• Lauren Cardon

The "Erasing History" Conversation

A few years ago I was teaching George Orwell’s 1984, a novel that always spurs students to make parallels to contemporary politics and news media. This class was no exception. In one particular class, we were discussing Winston’s career, which involves incinerating old news clippings that in any way contradict the Party’s current lies about the past and present.


One student (white, female, closer to my age than to that of her peers) raised her hand and said that Winston’s job, and the Party’s attempts to erase history, reminded her of current attempts to “erase history.”


I suspected what was coming.


“It’s like people who want to tear down these Confederate monuments and rename buildings,” she went on, referencing something that was currently happening on our own campus. “It’s dangerous to erase our own history.”


This type of comment comes up a lot in response to 1984, as well as in conversations that involve the Civil War or former Confederacy more explicitly (in which case, I may go more into the historical elements in my response). In this particular moment, I felt anxious and under a lot of pressure, even though the conversational tone felt light. Here’s what I was thinking, all at the same time:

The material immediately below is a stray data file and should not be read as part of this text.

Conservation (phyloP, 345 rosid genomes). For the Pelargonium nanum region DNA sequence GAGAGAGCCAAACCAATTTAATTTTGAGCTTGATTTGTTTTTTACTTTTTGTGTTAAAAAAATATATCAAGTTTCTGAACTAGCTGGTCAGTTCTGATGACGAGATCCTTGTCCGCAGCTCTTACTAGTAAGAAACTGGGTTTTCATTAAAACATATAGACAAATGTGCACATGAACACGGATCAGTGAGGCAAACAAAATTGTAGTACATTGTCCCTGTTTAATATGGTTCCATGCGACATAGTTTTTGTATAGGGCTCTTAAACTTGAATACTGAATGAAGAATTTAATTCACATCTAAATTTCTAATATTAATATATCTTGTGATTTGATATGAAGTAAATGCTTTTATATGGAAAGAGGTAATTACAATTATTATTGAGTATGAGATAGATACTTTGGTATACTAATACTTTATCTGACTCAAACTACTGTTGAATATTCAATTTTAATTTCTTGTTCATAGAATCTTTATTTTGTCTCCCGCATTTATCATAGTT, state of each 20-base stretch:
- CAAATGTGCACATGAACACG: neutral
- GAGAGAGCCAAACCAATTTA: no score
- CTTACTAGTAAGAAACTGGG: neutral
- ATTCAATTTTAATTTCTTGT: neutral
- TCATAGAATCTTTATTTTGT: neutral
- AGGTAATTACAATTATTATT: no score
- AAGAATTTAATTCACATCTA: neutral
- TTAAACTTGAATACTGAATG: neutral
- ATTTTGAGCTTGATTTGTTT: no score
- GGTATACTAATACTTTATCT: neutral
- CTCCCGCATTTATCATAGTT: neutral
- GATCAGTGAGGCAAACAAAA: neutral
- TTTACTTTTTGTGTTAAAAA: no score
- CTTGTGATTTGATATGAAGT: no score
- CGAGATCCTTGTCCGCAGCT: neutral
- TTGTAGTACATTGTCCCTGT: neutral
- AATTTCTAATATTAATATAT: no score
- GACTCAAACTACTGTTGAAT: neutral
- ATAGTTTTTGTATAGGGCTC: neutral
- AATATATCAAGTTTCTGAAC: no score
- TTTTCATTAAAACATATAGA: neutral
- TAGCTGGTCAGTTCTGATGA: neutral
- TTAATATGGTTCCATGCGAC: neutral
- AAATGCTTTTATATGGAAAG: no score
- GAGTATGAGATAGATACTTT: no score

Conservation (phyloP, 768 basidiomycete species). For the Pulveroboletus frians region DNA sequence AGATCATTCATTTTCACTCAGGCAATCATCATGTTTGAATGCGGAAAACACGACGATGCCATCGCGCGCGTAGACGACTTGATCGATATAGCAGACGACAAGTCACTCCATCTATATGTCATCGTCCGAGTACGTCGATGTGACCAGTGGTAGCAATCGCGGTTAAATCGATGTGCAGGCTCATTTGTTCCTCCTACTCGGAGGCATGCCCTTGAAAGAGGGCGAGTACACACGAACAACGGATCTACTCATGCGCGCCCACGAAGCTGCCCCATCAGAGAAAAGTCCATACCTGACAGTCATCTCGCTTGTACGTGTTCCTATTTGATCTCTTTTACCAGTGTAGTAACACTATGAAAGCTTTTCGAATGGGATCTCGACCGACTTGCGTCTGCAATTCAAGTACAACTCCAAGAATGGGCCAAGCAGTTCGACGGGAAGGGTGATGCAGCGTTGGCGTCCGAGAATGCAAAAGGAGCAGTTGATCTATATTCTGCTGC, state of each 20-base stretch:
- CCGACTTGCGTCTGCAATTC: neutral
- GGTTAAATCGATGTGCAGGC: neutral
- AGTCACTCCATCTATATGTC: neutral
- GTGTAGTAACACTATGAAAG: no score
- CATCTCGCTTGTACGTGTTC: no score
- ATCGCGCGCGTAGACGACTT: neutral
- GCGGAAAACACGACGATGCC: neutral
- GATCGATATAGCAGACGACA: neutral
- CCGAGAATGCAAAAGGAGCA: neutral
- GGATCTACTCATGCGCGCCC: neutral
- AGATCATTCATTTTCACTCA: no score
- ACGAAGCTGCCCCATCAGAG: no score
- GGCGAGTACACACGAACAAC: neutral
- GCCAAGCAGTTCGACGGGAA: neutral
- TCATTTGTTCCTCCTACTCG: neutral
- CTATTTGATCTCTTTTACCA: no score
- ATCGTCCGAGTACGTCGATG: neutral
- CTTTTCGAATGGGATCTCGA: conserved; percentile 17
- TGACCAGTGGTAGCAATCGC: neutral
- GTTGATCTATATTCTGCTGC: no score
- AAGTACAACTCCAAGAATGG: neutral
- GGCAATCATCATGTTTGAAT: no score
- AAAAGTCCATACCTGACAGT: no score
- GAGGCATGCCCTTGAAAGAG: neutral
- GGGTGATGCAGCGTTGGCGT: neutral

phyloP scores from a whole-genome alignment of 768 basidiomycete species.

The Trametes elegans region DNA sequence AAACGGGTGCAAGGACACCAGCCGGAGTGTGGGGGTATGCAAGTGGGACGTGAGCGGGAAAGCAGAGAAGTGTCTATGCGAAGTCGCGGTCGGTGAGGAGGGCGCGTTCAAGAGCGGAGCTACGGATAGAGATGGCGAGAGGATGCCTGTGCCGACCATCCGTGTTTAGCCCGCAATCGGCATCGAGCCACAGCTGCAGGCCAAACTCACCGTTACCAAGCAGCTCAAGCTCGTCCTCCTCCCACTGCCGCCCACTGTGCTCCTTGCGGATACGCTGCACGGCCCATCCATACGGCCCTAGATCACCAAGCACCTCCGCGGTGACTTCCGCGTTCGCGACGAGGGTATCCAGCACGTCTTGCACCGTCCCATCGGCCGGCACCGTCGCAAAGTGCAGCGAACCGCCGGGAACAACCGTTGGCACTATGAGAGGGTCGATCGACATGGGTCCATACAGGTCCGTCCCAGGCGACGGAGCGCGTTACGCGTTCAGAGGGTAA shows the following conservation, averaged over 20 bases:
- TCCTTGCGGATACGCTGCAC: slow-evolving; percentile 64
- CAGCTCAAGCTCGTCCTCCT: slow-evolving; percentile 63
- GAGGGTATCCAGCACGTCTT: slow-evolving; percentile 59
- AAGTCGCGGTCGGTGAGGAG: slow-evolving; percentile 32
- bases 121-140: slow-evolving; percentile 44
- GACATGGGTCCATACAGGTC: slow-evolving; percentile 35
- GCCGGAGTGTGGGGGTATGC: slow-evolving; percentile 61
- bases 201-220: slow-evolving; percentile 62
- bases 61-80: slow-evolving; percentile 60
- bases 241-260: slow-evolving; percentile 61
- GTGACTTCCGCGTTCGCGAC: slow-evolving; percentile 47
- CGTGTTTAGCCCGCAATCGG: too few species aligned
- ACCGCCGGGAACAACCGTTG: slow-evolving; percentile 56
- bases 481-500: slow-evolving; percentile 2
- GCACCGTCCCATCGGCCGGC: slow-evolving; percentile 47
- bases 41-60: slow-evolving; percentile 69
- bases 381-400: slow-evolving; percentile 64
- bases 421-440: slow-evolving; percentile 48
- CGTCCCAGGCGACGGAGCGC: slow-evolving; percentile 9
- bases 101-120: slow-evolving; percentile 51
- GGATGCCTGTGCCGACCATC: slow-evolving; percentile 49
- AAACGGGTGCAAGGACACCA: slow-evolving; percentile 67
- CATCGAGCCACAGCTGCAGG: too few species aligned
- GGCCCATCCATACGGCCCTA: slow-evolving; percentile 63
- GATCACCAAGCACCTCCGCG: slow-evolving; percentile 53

1. I don’t believe this student was “trolling” with her comment. While she may have known her comment would be controversial, she was asking/observing in earnest, perhaps hoping to find an ally in this debate, or to see her own views somehow confirmed.

  2. I needed to address the issue of equating taking down Confederate monuments with erasing history, as these are not the same.

  3. I needed to do so in a way that took into account other students’ feelings about these monuments (particularly as I had multiple Black students from the South in the class, who may have had their own strong feelings about these Confederate monuments).

  4. I also needed to do so in a way that would invite the speaker to rethink her position––not to eradicate it altogether, but at least to see its complexities. I did not want to alienate this student, embarrass her, call her out, or make her feel attacked for her comment.

  5. I was aware of the different subject positions involved and how they might impact the way this conversation went. The student was about twenty years older than most of the other students in the classroom (close to my own age, in fact), and I was mindful of how that might already make her feel marginalized within the classroom. And, being a white woman, I was aware of how my silence or refusal could be read as a kind of allyship with another white woman in the class, and a failure to protect African-American students who may feel harmed by rhetoric in defense of monuments honoring the former Confederacy.